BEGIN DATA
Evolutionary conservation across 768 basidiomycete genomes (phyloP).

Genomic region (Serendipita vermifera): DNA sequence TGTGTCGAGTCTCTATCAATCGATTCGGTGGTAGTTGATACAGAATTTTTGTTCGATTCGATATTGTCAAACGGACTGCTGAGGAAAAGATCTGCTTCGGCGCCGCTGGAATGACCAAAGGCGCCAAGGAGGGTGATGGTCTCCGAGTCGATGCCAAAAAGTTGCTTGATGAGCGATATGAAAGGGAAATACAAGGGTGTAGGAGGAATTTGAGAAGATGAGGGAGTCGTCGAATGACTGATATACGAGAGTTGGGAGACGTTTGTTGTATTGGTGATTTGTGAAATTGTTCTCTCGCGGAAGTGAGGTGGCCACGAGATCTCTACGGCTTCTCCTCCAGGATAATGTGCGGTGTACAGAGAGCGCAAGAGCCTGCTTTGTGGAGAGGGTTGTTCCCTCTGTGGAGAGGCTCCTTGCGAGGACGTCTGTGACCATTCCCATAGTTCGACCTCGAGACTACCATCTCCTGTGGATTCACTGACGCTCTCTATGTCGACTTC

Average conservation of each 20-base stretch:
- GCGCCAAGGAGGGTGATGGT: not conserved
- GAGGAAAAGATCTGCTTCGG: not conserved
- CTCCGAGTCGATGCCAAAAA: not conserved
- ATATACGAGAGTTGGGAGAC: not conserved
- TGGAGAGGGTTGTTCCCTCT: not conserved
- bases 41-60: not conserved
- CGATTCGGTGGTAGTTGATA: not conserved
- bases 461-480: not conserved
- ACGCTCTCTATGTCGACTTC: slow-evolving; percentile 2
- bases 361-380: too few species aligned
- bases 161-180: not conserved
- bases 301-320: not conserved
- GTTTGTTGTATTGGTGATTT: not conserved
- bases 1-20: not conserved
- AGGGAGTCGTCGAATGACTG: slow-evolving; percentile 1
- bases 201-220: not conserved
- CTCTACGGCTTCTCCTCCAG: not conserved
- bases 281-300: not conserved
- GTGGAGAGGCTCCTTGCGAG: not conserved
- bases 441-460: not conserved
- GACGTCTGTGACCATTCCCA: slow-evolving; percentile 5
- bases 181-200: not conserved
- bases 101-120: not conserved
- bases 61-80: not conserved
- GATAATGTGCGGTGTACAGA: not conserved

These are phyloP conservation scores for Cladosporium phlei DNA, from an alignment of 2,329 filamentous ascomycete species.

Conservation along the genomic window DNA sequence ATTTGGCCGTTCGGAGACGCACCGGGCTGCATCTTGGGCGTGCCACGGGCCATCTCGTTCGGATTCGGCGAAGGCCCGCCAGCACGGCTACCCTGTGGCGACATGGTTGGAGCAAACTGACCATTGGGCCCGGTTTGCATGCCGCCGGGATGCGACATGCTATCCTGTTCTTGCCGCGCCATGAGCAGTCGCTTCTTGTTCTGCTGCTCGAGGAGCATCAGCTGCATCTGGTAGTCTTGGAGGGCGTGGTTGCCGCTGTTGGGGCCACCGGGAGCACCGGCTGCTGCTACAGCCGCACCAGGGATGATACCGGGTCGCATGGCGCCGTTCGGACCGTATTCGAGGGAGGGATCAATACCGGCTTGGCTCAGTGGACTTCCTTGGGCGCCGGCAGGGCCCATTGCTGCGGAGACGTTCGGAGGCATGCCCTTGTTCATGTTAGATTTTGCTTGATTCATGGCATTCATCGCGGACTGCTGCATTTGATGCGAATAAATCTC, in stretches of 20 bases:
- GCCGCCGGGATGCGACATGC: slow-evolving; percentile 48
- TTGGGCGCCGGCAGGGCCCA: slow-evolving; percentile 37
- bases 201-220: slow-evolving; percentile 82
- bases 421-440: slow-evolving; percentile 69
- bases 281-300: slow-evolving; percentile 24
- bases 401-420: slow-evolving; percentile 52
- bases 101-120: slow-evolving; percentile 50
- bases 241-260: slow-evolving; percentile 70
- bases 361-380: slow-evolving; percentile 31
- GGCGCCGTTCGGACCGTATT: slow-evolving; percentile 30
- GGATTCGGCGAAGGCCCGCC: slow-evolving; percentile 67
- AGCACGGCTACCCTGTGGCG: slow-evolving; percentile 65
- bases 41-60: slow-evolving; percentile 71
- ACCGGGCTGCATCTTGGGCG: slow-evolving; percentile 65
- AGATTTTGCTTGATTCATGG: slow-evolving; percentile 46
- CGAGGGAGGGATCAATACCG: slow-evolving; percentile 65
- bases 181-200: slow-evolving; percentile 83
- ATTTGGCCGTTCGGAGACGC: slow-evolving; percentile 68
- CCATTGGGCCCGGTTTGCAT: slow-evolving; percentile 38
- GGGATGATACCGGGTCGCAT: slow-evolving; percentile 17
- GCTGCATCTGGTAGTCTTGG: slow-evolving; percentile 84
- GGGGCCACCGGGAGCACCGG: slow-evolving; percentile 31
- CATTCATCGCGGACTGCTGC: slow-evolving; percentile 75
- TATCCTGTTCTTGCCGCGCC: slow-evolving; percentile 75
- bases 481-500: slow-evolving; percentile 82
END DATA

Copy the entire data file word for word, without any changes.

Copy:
Evolutionary conservation across 768 basidiomycete genomes (phyloP).

Genomic region (Serendipita vermifera): DNA sequence TGTGTCGAGTCTCTATCAATCGATTCGGTGGTAGTTGATACAGAATTTTTGTTCGATTCGATATTGTCAAACGGACTGCTGAGGAAAAGATCTGCTTCGGCGCCGCTGGAATGACCAAAGGCGCCAAGGAGGGTGATGGTCTCCGAGTCGATGCCAAAAAGTTGCTTGATGAGCGATATGAAAGGGAAATACAAGGGTGTAGGAGGAATTTGAGAAGATGAGGGAGTCGTCGAATGACTGATATACGAGAGTTGGGAGACGTTTGTTGTATTGGTGATTTGTGAAATTGTTCTCTCGCGGAAGTGAGGTGGCCACGAGATCTCTACGGCTTCTCCTCCAGGATAATGTGCGGTGTACAGAGAGCGCAAGAGCCTGCTTTGTGGAGAGGGTTGTTCCCTCTGTGGAGAGGCTCCTTGCGAGGACGTCTGTGACCATTCCCATAGTTCGACCTCGAGACTACCATCTCCTGTGGATTCACTGACGCTCTCTATGTCGACTTC

Average conservation of each 20-base stretch:
- GCGCCAAGGAGGGTGATGGT: not conserved
- GAGGAAAAGATCTGCTTCGG: not conserved
- CTCCGAGTCGATGCCAAAAA: not conserved
- ATATACGAGAGTTGGGAGAC: not conserved
- TGGAGAGGGTTGTTCCCTCT: not conserved
- bases 41-60: not conserved
- CGATTCGGTGGTAGTTGATA: not conserved
- bases 461-480: not conserved
- ACGCTCTCTATGTCGACTTC: slow-evolving; percentile 2
- bases 361-380: too few species aligned
- bases 161-180: not conserved
- bases 301-320: not conserved
- GTTTGTTGTATTGGTGATTT: not conserved
- bases 1-20: not conserved
- AGGGAGTCGTCGAATGACTG: slow-evolving; percentile 1
- bases 201-220: not conserved
- CTCTACGGCTTCTCCTCCAG: not conserved
- bases 281-300: not conserved
- GTGGAGAGGCTCCTTGCGAG: not conserved
- bases 441-460: not conserved
- GACGTCTGTGACCATTCCCA: slow-evolving; percentile 5
- bases 181-200: not conserved
- bases 101-120: not conserved
- bases 61-80: not conserved
- GATAATGTGCGGTGTACAGA: not conserved

These are phyloP conservation scores for Cladosporium phlei DNA, from an alignment of 2,329 filamentous ascomycete species.

Conservation along the genomic window DNA sequence ATTTGGCCGTTCGGAGACGCACCGGGCTGCATCTTGGGCGTGCCACGGGCCATCTCGTTCGGATTCGGCGAAGGCCCGCCAGCACGGCTACCCTGTGGCGACATGGTTGGAGCAAACTGACCATTGGGCCCGGTTTGCATGCCGCCGGGATGCGACATGCTATCCTGTTCTTGCCGCGCCATGAGCAGTCGCTTCTTGTTCTGCTGCTCGAGGAGCATCAGCTGCATCTGGTAGTCTTGGAGGGCGTGGTTGCCGCTGTTGGGGCCACCGGGAGCACCGGCTGCTGCTACAGCCGCACCAGGGATGATACCGGGTCGCATGGCGCCGTTCGGACCGTATTCGAGGGAGGGATCAATACCGGCTTGGCTCAGTGGACTTCCTTGGGCGCCGGCAGGGCCCATTGCTGCGGAGACGTTCGGAGGCATGCCCTTGTTCATGTTAGATTTTGCTTGATTCATGGCATTCATCGCGGACTGCTGCATTTGATGCGAATAAATCTC, in stretches of 20 bases:
- GCCGCCGGGATGCGACATGC: slow-evolving; percentile 48
- TTGGGCGCCGGCAGGGCCCA: slow-evolving; percentile 37
- bases 201-220: slow-evolving; percentile 82
- bases 421-440: slow-evolving; percentile 69
- bases 281-300: slow-evolving; percentile 24
- bases 401-420: slow-evolving; percentile 52
- bases 101-120: slow-evolving; percentile 50
- bases 241-260: slow-evolving; percentile 70
- bases 361-380: slow-evolving; percentile 31
- GGCGCCGTTCGGACCGTATT: slow-evolving; percentile 30
- GGATTCGGCGAAGGCCCGCC: slow-evolving; percentile 67
- AGCACGGCTACCCTGTGGCG: slow-evolving; percentile 65
- bases 41-60: slow-evolving; percentile 71
- ACCGGGCTGCATCTTGGGCG: slow-evolving; percentile 65
- AGATTTTGCTTGATTCATGG: slow-evolving; percentile 46
- CGAGGGAGGGATCAATACCG: slow-evolving; percentile 65
- bases 181-200: slow-evolving; percentile 83
- ATTTGGCCGTTCGGAGACGC: slow-evolving; percentile 68
- CCATTGGGCCCGGTTTGCAT: slow-evolving; percentile 38
- GGGATGATACCGGGTCGCAT: slow-evolving; percentile 17
- GCTGCATCTGGTAGTCTTGG: slow-evolving; percentile 84
- GGGGCCACCGGGAGCACCGG: slow-evolving; percentile 31
- CATTCATCGCGGACTGCTGC: slow-evolving; percentile 75
- TATCCTGTTCTTGCCGCGCC: slow-evolving; percentile 75
- bases 481-500: slow-evolving; percentile 82